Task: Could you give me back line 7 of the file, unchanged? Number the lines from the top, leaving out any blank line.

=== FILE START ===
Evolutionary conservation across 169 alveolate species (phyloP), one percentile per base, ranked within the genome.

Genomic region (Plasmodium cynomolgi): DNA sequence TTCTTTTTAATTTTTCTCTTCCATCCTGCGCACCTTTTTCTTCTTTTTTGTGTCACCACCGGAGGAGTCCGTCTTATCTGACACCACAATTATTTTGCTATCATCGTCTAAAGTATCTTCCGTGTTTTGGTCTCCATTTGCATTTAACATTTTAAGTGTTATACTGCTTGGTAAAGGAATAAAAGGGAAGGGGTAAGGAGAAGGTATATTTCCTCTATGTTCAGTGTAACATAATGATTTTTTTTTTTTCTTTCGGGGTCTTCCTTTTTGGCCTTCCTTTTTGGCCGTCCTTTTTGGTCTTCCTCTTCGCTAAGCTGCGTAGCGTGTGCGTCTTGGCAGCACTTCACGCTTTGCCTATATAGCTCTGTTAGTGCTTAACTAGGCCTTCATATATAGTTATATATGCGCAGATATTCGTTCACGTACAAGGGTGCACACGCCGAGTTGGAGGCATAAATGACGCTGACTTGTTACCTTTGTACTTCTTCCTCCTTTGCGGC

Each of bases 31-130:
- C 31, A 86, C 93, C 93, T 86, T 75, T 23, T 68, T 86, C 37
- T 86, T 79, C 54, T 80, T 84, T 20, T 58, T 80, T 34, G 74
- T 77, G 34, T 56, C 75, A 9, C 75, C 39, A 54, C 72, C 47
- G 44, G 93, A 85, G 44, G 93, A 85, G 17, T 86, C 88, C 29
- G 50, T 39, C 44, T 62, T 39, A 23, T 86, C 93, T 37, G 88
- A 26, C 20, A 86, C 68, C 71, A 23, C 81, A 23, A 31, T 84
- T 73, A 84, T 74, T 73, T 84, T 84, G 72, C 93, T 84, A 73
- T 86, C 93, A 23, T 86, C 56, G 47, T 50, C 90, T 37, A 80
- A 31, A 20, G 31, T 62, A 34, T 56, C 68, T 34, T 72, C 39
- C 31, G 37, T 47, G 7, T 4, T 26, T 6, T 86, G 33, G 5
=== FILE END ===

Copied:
- G 44, G 93, A 85, G 44, G 93, A 85, G 17, T 86, C 88, C 29